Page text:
Maundy (Holy) Thursday
Mass of the Lord’s Supper
On this day the private celebration of Mass is forbidden. Thus, apart from the Chrism Mass for the blessing of the Holy Oils that the diocesan bishop may celebrate on the morning of Holy Thursday, but also on some other day close to Easter, the only Mass on this day is the evening Mass of the Lord’s Supper, which inaugurates the period of three days, known as the Easter Triduum, that includes Good Friday (seen as beginning with the service of the preceding evening), Holy Saturday and Easter Sunday up to evening prayer on that day.
The Mass of the Lord’s Supper commemorates the Last Supper of Jesus with his Twelve Apostles, “the institution of the Eucharist, the institution of the priesthood, and the commandment of brotherly love that Jesus gave after washing the feet of his disciples.”
All the bells of the church, including altar bells, may be rung during the Gloria in Excelsis Deo of the Mass (the Gloria is not traditionally sung during the entire Lenten season). The bells and the organ then fall silent until the Gloria at the Easter Vigil. In some countries, children are sometimes told: “The bells have flown to Rome.”
The Roman Missal recommends that, if considered pastorally appropriate, the priest should, immediately after the homily, celebrate the rite of washing the feet of an unspecified number of men, customarily twelve, recalling the number of the Apostles.
A sufficient number of hosts are consecrated for use also in the Good Friday service, and at the conclusion the Blessed Sacrament is carried in procession to a place of reposition away from the main body of the church, which, if it involves an altar, is often called an “altar of repose”.
The altars of the church (except the one used for altar of repose) are later stripped quite bare and, to the extent possible, crosses are removed from the church or veiled. (In the pre-Vatican II rite, crucifixes and statues are covered with violet covers during Passion time, but the crucifix covers can be white instead of violet on Holy Thursday.)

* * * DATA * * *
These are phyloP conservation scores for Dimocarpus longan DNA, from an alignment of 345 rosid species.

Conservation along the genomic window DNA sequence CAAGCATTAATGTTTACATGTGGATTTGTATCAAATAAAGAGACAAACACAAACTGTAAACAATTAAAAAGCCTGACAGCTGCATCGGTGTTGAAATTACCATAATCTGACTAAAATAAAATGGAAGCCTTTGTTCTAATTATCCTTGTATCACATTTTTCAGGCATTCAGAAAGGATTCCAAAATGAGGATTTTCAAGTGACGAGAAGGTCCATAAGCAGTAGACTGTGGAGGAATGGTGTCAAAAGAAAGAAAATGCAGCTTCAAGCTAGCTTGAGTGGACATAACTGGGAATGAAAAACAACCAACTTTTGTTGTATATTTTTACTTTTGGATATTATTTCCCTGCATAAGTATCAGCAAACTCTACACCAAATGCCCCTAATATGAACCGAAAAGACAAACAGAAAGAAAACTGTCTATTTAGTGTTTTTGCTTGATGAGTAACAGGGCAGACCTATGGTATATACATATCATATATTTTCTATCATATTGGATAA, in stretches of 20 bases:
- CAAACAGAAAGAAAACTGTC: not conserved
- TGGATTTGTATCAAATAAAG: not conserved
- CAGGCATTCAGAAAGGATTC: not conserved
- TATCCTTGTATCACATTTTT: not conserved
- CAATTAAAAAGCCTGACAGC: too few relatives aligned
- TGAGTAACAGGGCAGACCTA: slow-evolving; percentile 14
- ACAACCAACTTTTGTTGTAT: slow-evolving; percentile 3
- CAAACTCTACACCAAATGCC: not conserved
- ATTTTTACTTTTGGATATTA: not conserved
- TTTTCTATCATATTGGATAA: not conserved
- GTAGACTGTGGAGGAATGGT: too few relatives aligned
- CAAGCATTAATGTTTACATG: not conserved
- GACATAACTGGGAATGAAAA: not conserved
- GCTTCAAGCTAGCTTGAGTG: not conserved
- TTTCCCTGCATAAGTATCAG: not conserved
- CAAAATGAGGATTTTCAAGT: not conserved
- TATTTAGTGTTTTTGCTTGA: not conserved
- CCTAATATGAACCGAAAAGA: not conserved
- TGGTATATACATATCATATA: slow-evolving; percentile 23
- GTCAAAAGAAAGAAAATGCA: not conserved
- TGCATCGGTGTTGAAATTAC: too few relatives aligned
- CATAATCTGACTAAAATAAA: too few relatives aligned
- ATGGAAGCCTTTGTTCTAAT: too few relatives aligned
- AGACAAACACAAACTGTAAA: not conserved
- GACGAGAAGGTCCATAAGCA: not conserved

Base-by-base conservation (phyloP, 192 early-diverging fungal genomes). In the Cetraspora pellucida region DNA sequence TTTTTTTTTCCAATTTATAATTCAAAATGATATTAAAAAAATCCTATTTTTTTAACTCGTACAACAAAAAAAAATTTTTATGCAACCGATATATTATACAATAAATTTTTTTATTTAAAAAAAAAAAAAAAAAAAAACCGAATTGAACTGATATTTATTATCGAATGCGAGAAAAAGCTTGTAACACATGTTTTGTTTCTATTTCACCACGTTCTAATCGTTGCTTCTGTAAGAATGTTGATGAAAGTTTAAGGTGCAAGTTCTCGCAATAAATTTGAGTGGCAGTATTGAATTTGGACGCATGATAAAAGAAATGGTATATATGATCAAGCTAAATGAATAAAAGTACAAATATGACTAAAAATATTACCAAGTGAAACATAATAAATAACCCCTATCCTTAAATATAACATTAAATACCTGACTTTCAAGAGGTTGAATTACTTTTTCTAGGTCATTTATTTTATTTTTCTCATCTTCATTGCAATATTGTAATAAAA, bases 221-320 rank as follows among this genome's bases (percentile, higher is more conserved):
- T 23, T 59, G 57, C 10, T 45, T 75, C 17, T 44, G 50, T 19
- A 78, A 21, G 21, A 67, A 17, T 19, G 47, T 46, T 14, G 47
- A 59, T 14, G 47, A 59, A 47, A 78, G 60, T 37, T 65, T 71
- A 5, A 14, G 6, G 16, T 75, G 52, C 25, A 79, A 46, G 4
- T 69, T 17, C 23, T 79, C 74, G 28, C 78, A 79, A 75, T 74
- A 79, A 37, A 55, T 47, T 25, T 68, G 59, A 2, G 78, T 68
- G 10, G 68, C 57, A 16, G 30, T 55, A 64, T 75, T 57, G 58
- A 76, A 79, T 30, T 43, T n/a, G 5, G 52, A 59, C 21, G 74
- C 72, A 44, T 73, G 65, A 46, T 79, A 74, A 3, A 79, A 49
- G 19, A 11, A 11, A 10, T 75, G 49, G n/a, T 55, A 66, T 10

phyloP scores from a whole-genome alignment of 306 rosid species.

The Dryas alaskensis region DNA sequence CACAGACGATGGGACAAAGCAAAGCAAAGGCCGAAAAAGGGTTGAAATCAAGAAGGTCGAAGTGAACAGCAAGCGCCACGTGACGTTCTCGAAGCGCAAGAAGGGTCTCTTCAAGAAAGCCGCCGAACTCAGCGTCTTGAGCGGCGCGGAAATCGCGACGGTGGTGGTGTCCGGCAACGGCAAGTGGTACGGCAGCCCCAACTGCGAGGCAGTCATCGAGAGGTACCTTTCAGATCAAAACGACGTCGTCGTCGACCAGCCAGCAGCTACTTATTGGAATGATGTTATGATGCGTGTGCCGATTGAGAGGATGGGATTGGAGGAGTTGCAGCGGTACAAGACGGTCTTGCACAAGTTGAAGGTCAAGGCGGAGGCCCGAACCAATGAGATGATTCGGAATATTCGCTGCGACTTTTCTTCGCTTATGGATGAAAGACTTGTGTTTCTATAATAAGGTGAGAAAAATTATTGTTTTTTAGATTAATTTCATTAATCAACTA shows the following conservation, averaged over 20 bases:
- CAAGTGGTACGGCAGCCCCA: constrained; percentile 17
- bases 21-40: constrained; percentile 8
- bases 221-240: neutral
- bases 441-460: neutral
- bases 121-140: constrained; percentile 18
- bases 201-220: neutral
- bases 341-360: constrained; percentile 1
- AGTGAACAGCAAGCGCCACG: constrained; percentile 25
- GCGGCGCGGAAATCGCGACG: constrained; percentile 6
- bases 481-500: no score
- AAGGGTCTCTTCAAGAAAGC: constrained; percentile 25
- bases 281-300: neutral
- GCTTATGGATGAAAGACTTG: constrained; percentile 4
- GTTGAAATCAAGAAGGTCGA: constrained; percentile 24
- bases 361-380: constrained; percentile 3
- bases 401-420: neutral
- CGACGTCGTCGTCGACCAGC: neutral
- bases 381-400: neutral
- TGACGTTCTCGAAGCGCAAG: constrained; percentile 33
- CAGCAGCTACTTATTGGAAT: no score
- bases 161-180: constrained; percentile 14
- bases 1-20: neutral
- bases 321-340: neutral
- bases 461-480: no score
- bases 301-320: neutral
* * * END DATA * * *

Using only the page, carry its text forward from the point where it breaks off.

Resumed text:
Roman Catholic Christians treat Good Friday as a fast day, which is defined as only having one full meal with, if needed, two small snacks that together do not make a full meal.
The Catholic Good Friday in the Roman Rite afternoon service involves a series of readings and meditations, as well as the (sung) reading of the Passion account from the Gospel of John which is often read dramatically, with the priest, one or more readers, and the congregation all taking part. In the traditional Latin liturgy, the Passion is read by the priest facing the altar, with three deacons chanting in the sanctuary facing the people. Unlike Roman Catholic services on other days, the Good Friday service is not a Mass, and in fact, celebration of Catholic Mass on Good Friday is forbidden. Eucharist consecrated the night before (Holy Thursday) may be distributed. The cross is presented, with the people given an opportunity to venerate it. The services also include a long series of formal intercessions. The solemnity and somberness of the occasion has led to a phenomenon whereby in the course of history the liturgical provisions have a tendency to persist without substantial modification, even over the centuries. Some churches hold a three-hour mediation from midday, the Three Hours’ Agony. In some countries, such as Malta, Philippines, Italy and Spain, processions with statues representing the Passion of Christ are held.
The only sacraments celebrated are Penance and Anointing of the Sick. While there is no celebration of the Eucharist, Holy Communion is distributed to the faithful only in the Service of the Passion of the Lord, but can be taken at any hour to the sick who are unable to attend this service.
The altar remains completely bare, without texts, candlesticks, or altar cloths.
It is customary to empty the holy water fonts in preparation of the blessing of the water at the Easter Vigil.
The Stations of the Cross are often prayed either in the church or outside.
The Celebration of the Passion of the Lord takes place in the afternoon, ideally at three o’clock, but for pastoral reasons a later hour may be chosen.
Since 1970, the color of the vestments is red. Previously it was black. If a bishop celebrates, he wears a plain miter.
‘The liturgy consists of three parts in the Roman Rite: the Liturgy of the Word, the Veneration of the Cross, and Holy Communion.
The readings from Isaiah 53 (about the Suffering Servant) and the Epistle to the Hebrews are read. The Passion narrative of the Gospel of John is sung or read, often divided between more than one singer or reader. General Intercessions: The congregation prays for the Church, the Pope, the Jews, non-Christians, unbelievers and others. Veneration of the Cross: A crucifix is solemnly unveiled before the congregation. The people venerate it on their knees. During this part, the “Reproaches” are often sung. Communion service: Hosts consecrated at the Mass of the previous day are distributed to the people. (Before the reform of Pope Pius XII, only the priest received Communion in the framework of what was called the “Mass of the Presanctified”, which included the usual Offertory prayers, with the placing of wine in the chalice, but which omitted the Canon of the Mass.)Even if music is used in the Liturgy, it is not used to open and close the Liturgy, nor is there a formal recessional (closing procession).